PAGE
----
Tip 3: GitLab’s documentation about running and scaling runners in Kubernetes isn’t very good. Instead of simply spinning up more Pods, you should increase a configuration called concurrent in the Helm Chart, letting GitLab Kubernetes Executor create Pods dynamically according to demand, and then your cluster-autoscaler (which should be already working in the cluster) will do its magic starting new cluster nodes when needed.

Issues and Boards

Given that we chose GitLab’s free plan, we weren’t able to create multiple Boards at the Group (Organization) level. So we adapted and started to use more boards in each repository.

Another point is that GitLab’s shows on Boards always all issues, with no option to add or remove issues from the board. Each stage on the board is identified by a label, so when we drag issues across board stages, we are effectively changing their labels.

Those limitations and linking of features caused us to actually be more organised with issues and labels, which is something nice, because in GitHub lots of issues ended up being forgotten about (we had even setup a stale-bot to try to mitigate this problem)

Dependency updater

As I mentioned in the beginning, we used Dependabot as our dependency updater in GitHub. While migrating to GitLab we discovered RenovateBot, which is even smarter (and works both with GitLab and GitHub).

It automatically identifies dependencies on multiple platforms (for instance: Python, Docker, GitLab-CI) and if any dependency isn’t fixed (pinned), it’ll firstly open an MR pinning that dependency and then after it’ll open others to update the versions.

RenovateBot also identifies when some dependencies are from a single monorepo and groups their updates in the same MR, which is very interesting for JavaScript dependencies like babel. In the documentation there are lots of other configurations that can be made through renovate.json.

Tip: To see the bot’s execution logs, you have to login to the Dashboard. It’s a quite hidden link, but it helped us a lot to activate/deactivate repositories and also to find the reason why one or another dependency wasn’t being identified or updated.

Static analysis (Linter)

GitLab offers an embedded Code Quality analysis that’s very flexible, based on CodeClimates’s open source technology. Apart from being free, it’s very easy to setup and to define styling rules for the code. Recently GitHub announced SuperLinter, but its execution consumes GitHub Actions minutes, which would make things even more expensive.

Tip: Leave the nomenclature and styling rules in the tools’ configuration files (for instance: .eslintrc, .pylintrc, etc), including the rules that determine which files ought to be ignored in the analysis. Leave in .codeclimate.yml only the configuration regarding which engines should be run. The analysis will be faster overall and you’re going to have a lot less headache when trying to debug some inconsistency.

Last comments and details

GitLab’s interface doesn’t auto-update (Hot Reload) when some new interaction happens in an issue or merge request. Having to always manually update the page to see new comments and etc has bothered us a little.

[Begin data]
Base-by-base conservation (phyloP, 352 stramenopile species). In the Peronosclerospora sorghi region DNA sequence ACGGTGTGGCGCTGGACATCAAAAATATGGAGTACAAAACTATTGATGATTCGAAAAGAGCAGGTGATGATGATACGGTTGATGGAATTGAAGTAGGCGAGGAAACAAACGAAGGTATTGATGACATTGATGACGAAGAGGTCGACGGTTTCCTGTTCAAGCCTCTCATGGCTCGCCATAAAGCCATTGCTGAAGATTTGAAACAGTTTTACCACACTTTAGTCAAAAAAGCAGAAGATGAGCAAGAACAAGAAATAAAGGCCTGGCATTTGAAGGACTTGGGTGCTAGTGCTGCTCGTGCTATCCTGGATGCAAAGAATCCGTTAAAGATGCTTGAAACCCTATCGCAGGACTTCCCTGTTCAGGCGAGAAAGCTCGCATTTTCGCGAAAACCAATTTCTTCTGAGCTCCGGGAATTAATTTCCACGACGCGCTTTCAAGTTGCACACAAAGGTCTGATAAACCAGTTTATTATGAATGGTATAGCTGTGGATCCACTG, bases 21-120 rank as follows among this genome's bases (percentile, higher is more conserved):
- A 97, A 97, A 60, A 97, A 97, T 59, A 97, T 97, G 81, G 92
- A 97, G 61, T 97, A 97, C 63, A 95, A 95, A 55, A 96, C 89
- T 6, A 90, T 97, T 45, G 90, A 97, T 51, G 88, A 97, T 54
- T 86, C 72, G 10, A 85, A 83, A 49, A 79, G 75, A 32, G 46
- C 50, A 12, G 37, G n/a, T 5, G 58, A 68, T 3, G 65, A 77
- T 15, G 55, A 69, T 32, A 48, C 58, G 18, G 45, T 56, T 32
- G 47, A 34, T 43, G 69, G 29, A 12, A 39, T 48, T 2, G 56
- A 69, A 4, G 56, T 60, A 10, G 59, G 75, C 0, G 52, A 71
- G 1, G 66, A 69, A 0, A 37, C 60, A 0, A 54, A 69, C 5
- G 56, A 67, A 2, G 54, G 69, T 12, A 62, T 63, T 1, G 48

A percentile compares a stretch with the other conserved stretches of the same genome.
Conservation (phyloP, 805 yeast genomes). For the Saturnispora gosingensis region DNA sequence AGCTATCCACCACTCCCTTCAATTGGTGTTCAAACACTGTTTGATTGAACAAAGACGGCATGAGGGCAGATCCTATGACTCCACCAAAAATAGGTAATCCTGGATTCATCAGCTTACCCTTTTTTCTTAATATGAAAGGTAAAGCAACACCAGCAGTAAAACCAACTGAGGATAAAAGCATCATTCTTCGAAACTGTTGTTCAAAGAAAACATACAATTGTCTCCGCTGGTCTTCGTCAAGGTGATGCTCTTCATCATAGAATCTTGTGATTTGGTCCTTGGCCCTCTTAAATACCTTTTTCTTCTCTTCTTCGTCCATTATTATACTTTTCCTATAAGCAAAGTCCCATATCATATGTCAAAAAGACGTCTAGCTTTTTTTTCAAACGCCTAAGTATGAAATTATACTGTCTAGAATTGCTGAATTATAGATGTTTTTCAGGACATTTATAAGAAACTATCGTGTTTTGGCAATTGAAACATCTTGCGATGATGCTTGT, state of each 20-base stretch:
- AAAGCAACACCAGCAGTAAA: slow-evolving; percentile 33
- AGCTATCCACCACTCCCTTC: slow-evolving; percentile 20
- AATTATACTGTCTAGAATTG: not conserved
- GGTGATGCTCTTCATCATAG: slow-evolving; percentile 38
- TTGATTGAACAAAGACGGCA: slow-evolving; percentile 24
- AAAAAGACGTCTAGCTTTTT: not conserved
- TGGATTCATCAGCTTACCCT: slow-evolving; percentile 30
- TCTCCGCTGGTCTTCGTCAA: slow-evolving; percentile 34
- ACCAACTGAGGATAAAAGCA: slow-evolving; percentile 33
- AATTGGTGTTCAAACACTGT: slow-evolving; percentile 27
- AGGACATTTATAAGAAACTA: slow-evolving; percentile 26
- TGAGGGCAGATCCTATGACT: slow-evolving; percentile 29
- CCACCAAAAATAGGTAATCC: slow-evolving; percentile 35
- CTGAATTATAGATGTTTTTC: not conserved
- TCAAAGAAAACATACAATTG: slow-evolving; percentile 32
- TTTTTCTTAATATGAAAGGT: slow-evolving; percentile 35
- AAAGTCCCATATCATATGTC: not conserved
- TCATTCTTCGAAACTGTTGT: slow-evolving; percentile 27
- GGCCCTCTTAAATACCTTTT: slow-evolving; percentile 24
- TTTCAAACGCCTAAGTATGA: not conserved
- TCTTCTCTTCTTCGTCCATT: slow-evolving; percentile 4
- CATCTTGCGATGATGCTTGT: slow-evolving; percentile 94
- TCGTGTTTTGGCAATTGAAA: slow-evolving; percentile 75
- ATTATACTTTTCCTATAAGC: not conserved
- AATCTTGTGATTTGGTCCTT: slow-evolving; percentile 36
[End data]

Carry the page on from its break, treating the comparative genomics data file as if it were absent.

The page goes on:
Mandatory Code Review in merge requests is a feature only available in paid plans. But given that we have a strong culture for code reviews and code quality in general at Mercos, everyone knows the process and values it, so we don’t have to enforce it in software.

All our OpenSource repositories are still on GitHub, because all the limitations we found on GitHub don’t apply to OpenSource repositories, which have access to all resources for free.

Next steps

We still have to better explore GiLab’s integration with Kubernetes. The features that seem more promising to us are Review Apps and Deploy Boards.

Review Apps is a feature of GitLab CI that creates, for each branch, an environment in which code from that branch gets deployed to and stays available for manual tests. We then configure for how long that environment should be active and after that time, it’ll delete it. It seems to be a very interesting feature for product people to test some small feature or fix before deploying to production, and also for dependency updates on the frontend that need some manual testing.

Deploy Boards is another feature of GitLab CI that shows inside GitLab’s interface a Kubernetes deployment being made, Pod by Pod, so every developer can follow their deploy being applied live, with no need to access other tools. Additionally, we get log monitoring for free, and if we happen to have a Prometheus installation on the cluster, we also get application monitoring charts, automatically.

Conclusion

The migration from GitHub to GitLab was quite smooth for Mercos. We learned that migrating source code hosting isn’t a big a monster as it could seem. We recommend GitLab for companies and teams that need to cut costs or that seek more embedded or native features in their source code hosting service.

We managed to keep all our workflow’s main features, that were previously separate services, in GitLab’s native features. We had to adapt regarding management of issues and boards, but that limitation is making us be more organised about it.

Regarding innovation, Gitlab has very interesting features when integrated with a Kubernetes cluster, which can be very useful to those that have already started to enter this world of orchestration.

For OpenSource repositories, we conclude that the best alternative is still GitHub, because all features are completely free and the vast majority of OpenSource projects are already there, making it easier for the community to contribute with the project.